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Mixtape Review: Hit Boy Presents HS87, All I’ve Ever Dreamed Of

It’s probably safe to say that for quite some time now California producer/MC Hit-Boy’s dreams have been his reality.

Since first getting signed as a teenager by Polow Da Don in 2007, the 25-year-old has bitten off as much in the industry as he can chew, transitioning from unknown beatmaker to perennial hit maker for the biggest artists in the world. He’s made a Christmas song for Kanye West, flown to Abu Dhabi to craft records with Jay-Z, and even recently inserted himself in the attempt to revive Britney Spears’ career. The guy is quickly putting together a resume that very few hip-hop beatmakers his age can match up with.

So when Hit-Boy named his newest project All I’ve Ever Dreamed Of, which serves as an introduction to the relatively unknown cast of his Hits Since 87, Inc. imprint, it’s somewhat of a bold claim when put in perspective of all that he’s already accomplished. But upon listening to All I’ve Ever Dreamed Of, it becomes clear that the breadth of the tape – the monstrous backdrops, the high-profile guest appearances, the intricate production details – all could be an attempt at a a culmination of all that Hit has achieved thus far.

The album never reaches the same level of past work like “Clique” or “Niggas in Paris”, but it does succeed in a number of ways, mostly in its production value. His ability to craft beats that immediately grab listeners is the main reasons Hit Boy’s found success, and he doesn’t hold back here. The thunderous horns on “T.U.” and “Them Niggas” (a take on C-Murder’s “Down for my Niggaz”) immediately induce head shaking, while conversely, the sample-based production on tracks like “No Chaser” and “Make Something” are compelling for their velvety harmonies.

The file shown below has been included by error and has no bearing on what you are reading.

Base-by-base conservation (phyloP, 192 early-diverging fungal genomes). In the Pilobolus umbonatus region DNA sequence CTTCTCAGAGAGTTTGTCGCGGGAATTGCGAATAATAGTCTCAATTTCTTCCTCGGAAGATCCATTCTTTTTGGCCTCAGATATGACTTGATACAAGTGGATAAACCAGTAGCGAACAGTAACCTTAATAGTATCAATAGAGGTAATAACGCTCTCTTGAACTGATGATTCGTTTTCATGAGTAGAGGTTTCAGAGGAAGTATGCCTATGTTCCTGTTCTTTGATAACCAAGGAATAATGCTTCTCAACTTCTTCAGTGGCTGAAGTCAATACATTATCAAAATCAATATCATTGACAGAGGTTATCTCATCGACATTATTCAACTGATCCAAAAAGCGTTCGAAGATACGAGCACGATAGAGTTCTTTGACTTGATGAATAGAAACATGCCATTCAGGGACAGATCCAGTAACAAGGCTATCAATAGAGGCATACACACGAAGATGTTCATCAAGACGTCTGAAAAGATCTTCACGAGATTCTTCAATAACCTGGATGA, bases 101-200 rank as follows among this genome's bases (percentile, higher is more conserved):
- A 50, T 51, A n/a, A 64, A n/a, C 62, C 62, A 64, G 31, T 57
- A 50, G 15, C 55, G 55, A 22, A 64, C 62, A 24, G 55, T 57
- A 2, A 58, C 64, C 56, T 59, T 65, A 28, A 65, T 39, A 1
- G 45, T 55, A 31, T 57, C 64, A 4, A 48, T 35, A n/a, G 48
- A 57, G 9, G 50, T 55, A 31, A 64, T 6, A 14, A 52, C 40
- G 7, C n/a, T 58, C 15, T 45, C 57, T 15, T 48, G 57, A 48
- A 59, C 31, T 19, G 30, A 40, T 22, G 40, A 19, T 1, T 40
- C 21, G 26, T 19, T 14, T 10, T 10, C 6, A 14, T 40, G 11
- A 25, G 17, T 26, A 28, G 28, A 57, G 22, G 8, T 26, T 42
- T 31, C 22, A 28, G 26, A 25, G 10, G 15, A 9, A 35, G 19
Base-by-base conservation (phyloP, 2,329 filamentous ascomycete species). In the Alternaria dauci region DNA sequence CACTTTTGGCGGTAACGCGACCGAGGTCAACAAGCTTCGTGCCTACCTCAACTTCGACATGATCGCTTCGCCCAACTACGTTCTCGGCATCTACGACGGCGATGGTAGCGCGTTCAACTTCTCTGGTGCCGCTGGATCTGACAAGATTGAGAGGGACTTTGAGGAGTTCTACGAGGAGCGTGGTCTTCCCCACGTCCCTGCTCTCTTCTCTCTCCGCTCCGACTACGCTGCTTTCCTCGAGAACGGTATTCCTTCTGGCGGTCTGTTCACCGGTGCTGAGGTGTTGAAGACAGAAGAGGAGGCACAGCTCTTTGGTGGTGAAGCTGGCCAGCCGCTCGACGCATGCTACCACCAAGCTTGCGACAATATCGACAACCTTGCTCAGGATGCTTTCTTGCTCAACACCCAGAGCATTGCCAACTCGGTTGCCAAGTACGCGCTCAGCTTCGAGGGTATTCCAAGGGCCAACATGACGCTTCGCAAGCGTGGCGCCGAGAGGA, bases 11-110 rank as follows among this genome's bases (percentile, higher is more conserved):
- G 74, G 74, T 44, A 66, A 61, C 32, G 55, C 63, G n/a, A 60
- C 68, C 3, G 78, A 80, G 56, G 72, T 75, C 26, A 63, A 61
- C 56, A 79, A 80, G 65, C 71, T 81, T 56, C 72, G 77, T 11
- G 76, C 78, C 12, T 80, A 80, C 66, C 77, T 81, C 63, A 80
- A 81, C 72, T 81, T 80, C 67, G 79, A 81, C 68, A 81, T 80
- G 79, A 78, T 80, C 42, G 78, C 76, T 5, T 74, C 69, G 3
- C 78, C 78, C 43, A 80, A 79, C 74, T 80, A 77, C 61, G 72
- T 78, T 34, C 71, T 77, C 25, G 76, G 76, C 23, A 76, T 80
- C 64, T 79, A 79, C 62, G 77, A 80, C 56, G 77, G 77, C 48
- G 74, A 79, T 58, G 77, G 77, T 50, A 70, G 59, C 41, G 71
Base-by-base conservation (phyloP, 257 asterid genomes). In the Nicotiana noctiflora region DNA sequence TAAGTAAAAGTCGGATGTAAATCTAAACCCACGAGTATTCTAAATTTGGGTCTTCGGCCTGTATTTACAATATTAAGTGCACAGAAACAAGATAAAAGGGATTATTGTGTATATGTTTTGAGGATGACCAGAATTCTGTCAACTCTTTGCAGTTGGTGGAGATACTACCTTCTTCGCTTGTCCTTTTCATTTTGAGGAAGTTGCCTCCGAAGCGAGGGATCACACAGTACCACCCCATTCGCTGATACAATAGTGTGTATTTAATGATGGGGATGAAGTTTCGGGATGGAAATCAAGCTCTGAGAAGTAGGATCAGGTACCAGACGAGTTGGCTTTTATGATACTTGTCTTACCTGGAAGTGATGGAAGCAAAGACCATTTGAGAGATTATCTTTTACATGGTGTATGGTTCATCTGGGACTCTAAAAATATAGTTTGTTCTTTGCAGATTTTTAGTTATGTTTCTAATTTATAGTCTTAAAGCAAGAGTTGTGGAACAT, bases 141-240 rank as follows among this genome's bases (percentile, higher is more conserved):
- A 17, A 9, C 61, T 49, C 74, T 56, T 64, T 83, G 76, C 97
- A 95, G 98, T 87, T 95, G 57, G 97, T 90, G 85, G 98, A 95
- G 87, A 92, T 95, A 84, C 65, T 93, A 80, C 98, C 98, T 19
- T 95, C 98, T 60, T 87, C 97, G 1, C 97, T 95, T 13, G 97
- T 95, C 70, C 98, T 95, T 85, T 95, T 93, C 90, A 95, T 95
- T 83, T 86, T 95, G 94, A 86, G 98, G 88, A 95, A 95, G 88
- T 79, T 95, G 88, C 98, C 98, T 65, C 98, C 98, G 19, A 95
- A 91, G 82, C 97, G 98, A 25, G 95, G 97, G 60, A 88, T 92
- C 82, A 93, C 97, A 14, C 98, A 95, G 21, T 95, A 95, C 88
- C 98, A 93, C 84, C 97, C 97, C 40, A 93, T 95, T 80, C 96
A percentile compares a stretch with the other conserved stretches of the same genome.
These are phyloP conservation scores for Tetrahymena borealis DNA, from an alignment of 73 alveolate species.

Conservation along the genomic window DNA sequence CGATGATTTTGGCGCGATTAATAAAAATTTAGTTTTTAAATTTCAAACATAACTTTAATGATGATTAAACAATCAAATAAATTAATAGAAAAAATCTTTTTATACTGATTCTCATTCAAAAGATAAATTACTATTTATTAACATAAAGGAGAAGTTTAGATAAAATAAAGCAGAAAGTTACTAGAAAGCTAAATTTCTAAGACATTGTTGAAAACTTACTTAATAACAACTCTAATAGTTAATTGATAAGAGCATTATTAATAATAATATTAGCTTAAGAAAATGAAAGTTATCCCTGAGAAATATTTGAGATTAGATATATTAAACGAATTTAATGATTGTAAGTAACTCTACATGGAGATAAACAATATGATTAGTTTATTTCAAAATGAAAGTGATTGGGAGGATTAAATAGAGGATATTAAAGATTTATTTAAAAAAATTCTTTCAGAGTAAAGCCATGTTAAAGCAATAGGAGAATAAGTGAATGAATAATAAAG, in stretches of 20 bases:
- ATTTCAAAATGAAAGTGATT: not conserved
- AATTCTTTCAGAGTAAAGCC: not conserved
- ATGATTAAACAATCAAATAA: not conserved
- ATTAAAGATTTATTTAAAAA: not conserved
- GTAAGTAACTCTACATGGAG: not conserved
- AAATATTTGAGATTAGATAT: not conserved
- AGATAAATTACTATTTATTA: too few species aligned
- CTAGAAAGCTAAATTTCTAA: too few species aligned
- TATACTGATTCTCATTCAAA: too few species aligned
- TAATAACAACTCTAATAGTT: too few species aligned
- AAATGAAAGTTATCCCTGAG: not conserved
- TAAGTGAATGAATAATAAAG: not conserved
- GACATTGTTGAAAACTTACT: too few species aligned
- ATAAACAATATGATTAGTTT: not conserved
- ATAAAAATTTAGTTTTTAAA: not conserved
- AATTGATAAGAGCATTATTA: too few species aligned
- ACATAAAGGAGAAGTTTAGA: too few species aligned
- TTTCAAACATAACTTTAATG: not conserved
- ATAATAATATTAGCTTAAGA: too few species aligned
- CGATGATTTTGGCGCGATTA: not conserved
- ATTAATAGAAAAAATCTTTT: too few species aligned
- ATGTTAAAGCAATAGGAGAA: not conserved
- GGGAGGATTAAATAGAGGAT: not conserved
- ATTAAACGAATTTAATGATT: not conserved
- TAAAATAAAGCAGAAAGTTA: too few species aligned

The production strategies used on these tracks – distorted vocals, the short sample stabs – are bound to draw comparisons to Kanye’s work of late. It should be remembered, though, that Hit has been an instrumental part of Yeezy’s recent work, working behind the boards on two of Cruel Summer’s biggest records, “Cold” and “Clique”. It’s obvious the two have learned a lot from each other. Perhaps his biggest takeaway from their partnership is his attention to detail, which adds layers of depth to many of the tracks here. The piano and guitar solos at the end of “Enormous” and “No Chaser,” convey a certain beauty that gives listeners room to think, and the melodic key line on “Fan” turns it from a standard club anthem into something weightier.

There’s one pitfall of the project, and it’s a big one: lyricism. Through his previous solo endeavors, Hit has shown he’s capable of holding his own on the mic, though his lyrics often stick to the same brand of boastful posturing, failing to ever give listeners a glimpse of what life is like beyond the extravagancies. Audio Push, the rapping duo signed to HS 87 comprised of Oktane and Pricetag, are showcased the most but never really make a dent. Compared to the heavy growl of Xzibit, the 2 Chainz’ enthusiasm and the dense wordplay of Method Man and Raekwon (all of whom see appearances on the project), Hit and his crew get a little lost in the background.

Where the lyrics fall short though, the songwriting almost makes up for it; most of the songs here are captivating for one reason or another. And, the versatility displayed, like on the moody R&B jam “Tonight,” gives you an idea that the HS 87 imprint is reaching for more than just becoming the rap crew du jour.

With all this said though, the star here is Hit Boy and his tremendous production. Even if his imprint fails to get off the ground, this project serves as another testimony to his talent, as his dreams get even bigger. — Reed Jackson